Top thrill rides compete in Travel Channel’s ‘Insane Coaster Wars’

Carowind's Intimador will be one of 24 contenders in "Insane Coaster Wars" on the Travel Channel.

The new “Insane Coaster Wars” coming to the Travel Channel this summer lets viewers take a virtual ride on many of the best roller coasters in the United States right from the comfort of their living room couch.

PHOTOS: 24 rides competing in “Insane Coaster Wars”

Premiering at 9 p.m. on July 8, each themed half-hour episode will let viewers vote online for their favorite coasters in six categories: speed, height, G-forces, inversions, wooden coasters and suspended coasters. A one-hour finale on Aug. 12 will count down the top 10 overall vote getters.

Though most of the coasters in the series debuted in the last decade, several hail from the 1990s, with a few from the 1970s and ‘80s. More than half the featured rides rank among the top coasters in the world.


The documentary-style TV show will feature physics, engineering and coaster experts commenting on the rides while footage from point-of-view camera mounts and remote-control helicopter shots play on screen. Riders will wear vests that monitor heart rate and G-forces.

Theme Park Review’s Robb Alvey will serve as the coaster expert for the show with commentary filmed at Cedar Point in Ohio.

“The list of coasters they ended up with certainly covers a lot of ground,” Alvey said. “I don’t think anybody would be disappointed walking away from this collection of rides.”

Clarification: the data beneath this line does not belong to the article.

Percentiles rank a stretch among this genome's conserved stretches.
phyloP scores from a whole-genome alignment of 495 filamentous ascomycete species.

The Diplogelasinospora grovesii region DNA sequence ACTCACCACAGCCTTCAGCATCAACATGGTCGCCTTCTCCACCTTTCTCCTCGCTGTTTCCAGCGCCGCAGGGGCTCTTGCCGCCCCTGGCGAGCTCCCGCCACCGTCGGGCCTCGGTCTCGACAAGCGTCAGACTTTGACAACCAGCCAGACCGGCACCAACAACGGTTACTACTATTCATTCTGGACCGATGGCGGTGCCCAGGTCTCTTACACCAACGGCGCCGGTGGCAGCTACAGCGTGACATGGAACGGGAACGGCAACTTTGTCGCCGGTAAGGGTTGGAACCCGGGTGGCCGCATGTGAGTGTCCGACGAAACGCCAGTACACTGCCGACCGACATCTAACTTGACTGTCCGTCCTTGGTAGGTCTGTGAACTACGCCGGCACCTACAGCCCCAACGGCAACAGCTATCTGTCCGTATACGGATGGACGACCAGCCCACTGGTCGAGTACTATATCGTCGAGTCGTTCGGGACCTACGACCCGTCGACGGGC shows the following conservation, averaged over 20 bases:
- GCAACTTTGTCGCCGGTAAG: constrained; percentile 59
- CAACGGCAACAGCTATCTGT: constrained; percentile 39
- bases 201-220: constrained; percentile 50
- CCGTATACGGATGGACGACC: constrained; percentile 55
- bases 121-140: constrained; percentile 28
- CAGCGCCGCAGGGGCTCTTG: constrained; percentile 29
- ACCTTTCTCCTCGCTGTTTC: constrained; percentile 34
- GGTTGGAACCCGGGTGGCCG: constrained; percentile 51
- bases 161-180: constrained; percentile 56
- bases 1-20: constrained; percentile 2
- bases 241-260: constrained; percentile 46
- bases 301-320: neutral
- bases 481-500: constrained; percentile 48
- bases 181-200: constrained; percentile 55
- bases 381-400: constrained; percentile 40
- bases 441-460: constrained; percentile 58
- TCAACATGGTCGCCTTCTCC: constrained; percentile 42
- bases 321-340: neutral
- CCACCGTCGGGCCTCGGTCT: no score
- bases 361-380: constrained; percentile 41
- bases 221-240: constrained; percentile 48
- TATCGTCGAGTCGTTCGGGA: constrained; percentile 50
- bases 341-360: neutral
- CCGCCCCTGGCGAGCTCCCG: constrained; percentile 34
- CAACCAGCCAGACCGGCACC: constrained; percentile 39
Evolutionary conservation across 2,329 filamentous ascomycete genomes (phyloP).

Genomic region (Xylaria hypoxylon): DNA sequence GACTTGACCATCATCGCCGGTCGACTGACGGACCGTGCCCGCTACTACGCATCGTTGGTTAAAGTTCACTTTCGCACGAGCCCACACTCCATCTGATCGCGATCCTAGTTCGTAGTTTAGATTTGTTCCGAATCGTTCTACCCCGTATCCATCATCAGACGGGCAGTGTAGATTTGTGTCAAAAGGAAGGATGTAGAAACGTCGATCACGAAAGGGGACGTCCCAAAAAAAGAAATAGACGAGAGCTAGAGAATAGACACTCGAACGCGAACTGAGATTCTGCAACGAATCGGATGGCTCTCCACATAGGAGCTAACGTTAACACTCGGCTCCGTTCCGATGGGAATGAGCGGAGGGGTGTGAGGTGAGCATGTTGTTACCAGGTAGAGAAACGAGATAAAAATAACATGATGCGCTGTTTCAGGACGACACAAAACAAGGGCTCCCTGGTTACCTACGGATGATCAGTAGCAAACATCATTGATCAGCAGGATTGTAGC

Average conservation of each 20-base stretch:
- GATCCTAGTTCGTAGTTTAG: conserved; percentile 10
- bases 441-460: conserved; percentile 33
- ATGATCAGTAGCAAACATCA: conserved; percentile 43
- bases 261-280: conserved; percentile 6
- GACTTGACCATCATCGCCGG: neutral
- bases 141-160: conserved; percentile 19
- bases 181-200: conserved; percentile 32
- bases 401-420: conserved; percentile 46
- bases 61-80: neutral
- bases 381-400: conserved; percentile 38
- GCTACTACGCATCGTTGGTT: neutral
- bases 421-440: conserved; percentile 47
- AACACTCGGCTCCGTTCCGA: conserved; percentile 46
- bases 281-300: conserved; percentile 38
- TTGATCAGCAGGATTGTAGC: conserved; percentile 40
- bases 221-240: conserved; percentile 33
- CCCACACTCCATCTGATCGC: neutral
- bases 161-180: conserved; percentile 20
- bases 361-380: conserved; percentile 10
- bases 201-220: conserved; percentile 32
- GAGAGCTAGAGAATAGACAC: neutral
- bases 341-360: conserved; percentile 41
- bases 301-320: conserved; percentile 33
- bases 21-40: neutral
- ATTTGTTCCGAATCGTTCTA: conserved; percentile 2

Alvey has traveled to more than 400 theme parks around the world and ridden 1,486 coasters during tours set up through his Theme Park Review fan website.


Every “Coaster Wars” show will pit four rides against one another in a battle for supremacy in a particular category. The results of already-concluded online voting will be shown at the end of each episode.

Let’s take a closer look at each of the six themed episodes:

“G-Force Giants” (July 8)

All the coasters in the first show come from Swiss-manufacturer Bolliger & Mabillard, representing four distinct ride styles that each pull more than 4 Gs.


The showdown should be between a pair of Busch Gardens rides: SheiKra in Florida and Apollo’s Chariot in Virginia, both favorites among coaster enthusiasts.

The show’s other two coasters hail from smaller parks: Afterburn at Carowinds and Medusa at Six Flags Discovery Kingdom.

Alvey’s pick to win: SheiKra.

“Hang ‘em High” (July 8, immediately following the premiere episode)


This episode combines suspended, inverted and flying coasters -- all of which hang below the track. Three more B&M coasters from the SeaWorld chain of parks (which also owns Busch Gardens) represent the main contenders in this category: Manta at SeaWorld Orlando, Montu at Busch Gardens Tampa and Alpengeist at Busch Gardens Williamsburg.

The also-ran in this race: Aftershock from Idaho’s Silverwood, a Vekoma Boomerang-style coaster that has fallen out of favor with most enthusiasts but is still beloved by everyday park visitors.

Alvey’s pick: Montu edges out Manta.

“Splintering Speedsters” (July 15)


The wooden coaster category looks like the class of the “Coaster Wars” series, with all four rides ranking in the top 10 of the annual Amusement Business Golden Ticket coaster poll.

The Voyage at Holiday World in Indiana, a Gravity Group-designed hybrid ride with a steel frame, is the reigning No. 1 wooden coaster in the Golden Ticket awards. Former No. 1 Thunderhead at Dollywood in Tennessee is a twister-style ride built by Great Coasters International.

The other two coasters in the category are no slouches either: the air time-heavy El Toro at New Jersey’s Six Flags Great Adventure and The Beast at Ohio’s Kings Island, the longest wooden coaster in the world.

“This is the one category people will be fighting over on the Internet,” Alvey said. “It’s a very interesting mix with lots of different coaster styles and manufacturers.”


Alvey’s pick: El Toro.